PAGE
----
09 November 2012

Obamaphobia, the second term: four more years of conspiracy theories begin early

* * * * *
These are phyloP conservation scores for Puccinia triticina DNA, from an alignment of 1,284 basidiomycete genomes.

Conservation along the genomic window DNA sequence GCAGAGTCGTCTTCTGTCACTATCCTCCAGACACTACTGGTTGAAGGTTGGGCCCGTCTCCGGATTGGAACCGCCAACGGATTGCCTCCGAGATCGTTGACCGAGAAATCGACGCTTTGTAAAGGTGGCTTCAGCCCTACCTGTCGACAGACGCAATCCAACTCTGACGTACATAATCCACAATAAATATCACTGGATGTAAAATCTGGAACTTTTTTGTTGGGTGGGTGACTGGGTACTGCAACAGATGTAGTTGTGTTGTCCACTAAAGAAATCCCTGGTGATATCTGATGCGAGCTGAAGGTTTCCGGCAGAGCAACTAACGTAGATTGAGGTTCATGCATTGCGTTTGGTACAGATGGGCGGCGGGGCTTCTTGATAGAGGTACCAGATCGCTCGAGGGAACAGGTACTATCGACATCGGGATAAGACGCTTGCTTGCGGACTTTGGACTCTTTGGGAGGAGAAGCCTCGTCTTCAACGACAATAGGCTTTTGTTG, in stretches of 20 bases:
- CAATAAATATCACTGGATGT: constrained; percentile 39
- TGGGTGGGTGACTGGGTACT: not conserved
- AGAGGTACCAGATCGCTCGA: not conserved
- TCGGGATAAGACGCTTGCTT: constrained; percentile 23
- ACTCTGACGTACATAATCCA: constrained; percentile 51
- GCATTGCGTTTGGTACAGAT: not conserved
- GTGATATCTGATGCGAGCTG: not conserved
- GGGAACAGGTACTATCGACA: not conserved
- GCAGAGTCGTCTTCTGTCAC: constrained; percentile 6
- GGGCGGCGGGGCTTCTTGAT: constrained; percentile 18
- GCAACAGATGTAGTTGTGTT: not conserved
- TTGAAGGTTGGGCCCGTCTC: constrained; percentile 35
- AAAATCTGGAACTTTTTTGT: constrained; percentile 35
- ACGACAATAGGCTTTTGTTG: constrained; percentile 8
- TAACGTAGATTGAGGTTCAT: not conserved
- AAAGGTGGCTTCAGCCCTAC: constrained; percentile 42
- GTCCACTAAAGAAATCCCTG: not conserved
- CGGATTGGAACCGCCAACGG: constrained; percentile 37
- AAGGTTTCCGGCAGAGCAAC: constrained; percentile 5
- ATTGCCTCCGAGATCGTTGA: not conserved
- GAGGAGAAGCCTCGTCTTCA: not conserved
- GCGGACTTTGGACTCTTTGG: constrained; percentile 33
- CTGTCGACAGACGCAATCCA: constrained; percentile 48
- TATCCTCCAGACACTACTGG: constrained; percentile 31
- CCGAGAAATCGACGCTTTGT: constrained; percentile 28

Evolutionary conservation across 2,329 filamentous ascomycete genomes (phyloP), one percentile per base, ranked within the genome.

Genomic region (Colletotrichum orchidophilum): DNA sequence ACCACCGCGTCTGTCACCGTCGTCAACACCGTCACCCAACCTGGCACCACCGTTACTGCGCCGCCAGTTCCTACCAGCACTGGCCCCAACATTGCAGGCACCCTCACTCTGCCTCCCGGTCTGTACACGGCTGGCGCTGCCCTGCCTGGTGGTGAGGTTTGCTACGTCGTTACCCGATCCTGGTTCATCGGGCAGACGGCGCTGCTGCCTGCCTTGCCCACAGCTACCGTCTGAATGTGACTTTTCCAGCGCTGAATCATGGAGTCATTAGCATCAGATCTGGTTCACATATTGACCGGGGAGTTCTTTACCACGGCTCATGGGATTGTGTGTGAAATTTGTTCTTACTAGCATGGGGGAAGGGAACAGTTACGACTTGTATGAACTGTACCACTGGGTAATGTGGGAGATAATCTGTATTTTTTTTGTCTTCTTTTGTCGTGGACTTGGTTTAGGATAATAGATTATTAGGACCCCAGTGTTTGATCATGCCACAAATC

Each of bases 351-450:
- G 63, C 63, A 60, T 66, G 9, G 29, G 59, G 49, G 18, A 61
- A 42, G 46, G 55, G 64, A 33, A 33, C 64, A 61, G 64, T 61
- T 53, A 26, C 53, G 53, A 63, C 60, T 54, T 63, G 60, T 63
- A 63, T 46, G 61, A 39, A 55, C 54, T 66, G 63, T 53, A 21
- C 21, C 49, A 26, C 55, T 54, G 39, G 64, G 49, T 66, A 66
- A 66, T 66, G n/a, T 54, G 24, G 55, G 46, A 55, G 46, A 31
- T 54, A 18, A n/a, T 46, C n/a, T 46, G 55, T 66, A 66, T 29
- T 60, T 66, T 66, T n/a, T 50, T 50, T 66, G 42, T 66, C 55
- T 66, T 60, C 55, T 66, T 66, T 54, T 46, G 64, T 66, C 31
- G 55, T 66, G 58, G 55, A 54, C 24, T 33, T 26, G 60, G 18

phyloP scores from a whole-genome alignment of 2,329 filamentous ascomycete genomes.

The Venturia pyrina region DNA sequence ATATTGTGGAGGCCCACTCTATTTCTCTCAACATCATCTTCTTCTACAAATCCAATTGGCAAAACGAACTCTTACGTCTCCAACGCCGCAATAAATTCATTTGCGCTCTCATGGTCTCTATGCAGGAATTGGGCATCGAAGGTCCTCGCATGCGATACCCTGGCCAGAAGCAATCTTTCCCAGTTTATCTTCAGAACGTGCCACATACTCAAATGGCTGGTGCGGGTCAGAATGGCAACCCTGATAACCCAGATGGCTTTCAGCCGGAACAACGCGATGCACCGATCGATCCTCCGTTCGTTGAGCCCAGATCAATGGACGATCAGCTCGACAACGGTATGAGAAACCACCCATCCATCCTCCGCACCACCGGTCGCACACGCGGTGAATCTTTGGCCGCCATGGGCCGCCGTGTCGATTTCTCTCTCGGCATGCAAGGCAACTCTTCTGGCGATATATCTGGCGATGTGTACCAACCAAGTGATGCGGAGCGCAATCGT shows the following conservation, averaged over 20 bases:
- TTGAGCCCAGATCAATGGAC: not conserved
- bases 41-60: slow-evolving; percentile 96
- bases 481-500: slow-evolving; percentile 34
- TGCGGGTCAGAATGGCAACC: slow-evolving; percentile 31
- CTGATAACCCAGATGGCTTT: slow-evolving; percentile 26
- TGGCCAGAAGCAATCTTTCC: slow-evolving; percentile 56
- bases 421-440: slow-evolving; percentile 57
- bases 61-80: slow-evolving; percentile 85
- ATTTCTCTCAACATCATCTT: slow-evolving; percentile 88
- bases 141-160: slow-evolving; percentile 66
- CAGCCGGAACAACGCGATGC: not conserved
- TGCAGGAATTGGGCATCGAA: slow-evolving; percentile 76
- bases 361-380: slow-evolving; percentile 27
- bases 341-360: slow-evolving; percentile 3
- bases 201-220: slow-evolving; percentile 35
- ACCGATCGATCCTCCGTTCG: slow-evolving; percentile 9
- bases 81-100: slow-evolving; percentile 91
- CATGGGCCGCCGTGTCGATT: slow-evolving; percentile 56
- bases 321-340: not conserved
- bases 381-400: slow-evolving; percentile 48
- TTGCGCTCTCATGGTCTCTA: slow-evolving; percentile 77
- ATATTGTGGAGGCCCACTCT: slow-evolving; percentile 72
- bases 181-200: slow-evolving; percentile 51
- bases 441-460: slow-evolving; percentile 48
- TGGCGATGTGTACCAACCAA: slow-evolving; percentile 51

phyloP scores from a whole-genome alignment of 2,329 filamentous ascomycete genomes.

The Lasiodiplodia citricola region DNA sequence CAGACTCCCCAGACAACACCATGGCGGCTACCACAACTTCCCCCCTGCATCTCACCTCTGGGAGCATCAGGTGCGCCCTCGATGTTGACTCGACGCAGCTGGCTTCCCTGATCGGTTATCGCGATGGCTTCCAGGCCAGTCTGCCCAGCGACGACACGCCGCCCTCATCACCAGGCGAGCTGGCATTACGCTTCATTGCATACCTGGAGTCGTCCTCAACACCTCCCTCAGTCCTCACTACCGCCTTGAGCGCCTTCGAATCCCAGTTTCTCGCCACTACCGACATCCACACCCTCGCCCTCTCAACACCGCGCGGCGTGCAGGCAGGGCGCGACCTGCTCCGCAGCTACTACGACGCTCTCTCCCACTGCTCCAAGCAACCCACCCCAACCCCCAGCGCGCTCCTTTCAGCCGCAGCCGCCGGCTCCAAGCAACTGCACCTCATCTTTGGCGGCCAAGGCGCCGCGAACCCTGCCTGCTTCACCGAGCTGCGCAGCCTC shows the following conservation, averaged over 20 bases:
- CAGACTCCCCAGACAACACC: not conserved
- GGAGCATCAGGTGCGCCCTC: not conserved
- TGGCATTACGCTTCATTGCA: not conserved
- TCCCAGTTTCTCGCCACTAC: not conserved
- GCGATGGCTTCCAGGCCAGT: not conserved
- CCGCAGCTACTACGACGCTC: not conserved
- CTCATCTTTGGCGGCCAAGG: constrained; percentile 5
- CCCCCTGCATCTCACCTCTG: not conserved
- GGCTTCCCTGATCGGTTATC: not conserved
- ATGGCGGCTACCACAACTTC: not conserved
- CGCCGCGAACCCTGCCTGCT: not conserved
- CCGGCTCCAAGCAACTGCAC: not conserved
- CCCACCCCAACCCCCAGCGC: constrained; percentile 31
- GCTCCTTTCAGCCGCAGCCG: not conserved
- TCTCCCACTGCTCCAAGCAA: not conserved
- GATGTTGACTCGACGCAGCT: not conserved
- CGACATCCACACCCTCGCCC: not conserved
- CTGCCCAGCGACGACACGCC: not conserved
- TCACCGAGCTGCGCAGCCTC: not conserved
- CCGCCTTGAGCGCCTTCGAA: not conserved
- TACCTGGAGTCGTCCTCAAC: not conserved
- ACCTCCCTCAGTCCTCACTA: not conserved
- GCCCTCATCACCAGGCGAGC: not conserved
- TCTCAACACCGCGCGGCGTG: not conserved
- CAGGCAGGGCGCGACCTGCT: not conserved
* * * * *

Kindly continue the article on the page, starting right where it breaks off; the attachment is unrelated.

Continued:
Today's bombshell announcement of Gen. David Petraeus's resignation from the CIA, with an explanatory confession of an extramarital affair, has predictably provoked some of the sore losers in the country. While admissions of affairs are regarded as ruin for Republican politicians, some Republicans see Petraeus's confession as an inadequate explanation for his sudden retirement. Had the affair been revealed without his resigning immediately, however, many of the same people would have demanded his departure and blamed the President for keeping an irresponsible person in a sensitive post. Now, they seem to distrust the story of the affair. Some suspect that the President ordered Petraeus to resign so that the general would not have to testify before Congress about the terrorist attack in Benghazi and the death of the ambassador to Libya. Implicit here is a hardly-diminished faith that the Benghazi debacle is something that could and should destroy Obama, or at least a spiteful impulse to pay Democrats in general back for all their criticism of the previous President's unpreparedness for the 2001 terror attacks on American soil. The main idea behind today's conspiracymongering is that Obama kept Petraeus from resigning until after the election. He would do this, the critics believe, because 1. on the literal level Petraeus's confession of irresponsibility would have reflected poorly on Obama's choice of personnel; and 2. the nearness of Petraeus's resignation to his scheduled interrogation would have raised those supposedly damning questions about Benghazi in time to change some voters' minds. But everyone who cares about Benghazi has most likely made up his or her mind without needing to hear from Petraeus. Depending on your biases, the Libya episode either proves Obama incompetent (or malignly negligent) as a national-security president, or it has nothing whatsoever to do with your choice of a President. Petraeus's testimony is unlikely to have changed anyone's opinion, but the Obamaphobes are determined to keep the issue alive, perhaps because they think it has longshot potential to result in what they most likely hope for, an impeachment. I am satisfied that Obama has not used the Benghazi attack as a pretext for waging punitive war on Libya, and rather than blame him for lax intelligence in that country, I might credit him, despite his drone war against Islamists worldwide, with a relative lack of attacks on American diplomats in the Muslim world, compared to what we may have seen under a President McCain.  Don't take this as a whitewash: Obama is bad, but another Republican administration would almost certainly have been worse. So much for the credibility of his critics -- and that's even before we consider the conspiracymongers of today. I only wish we could do without considering them at all.

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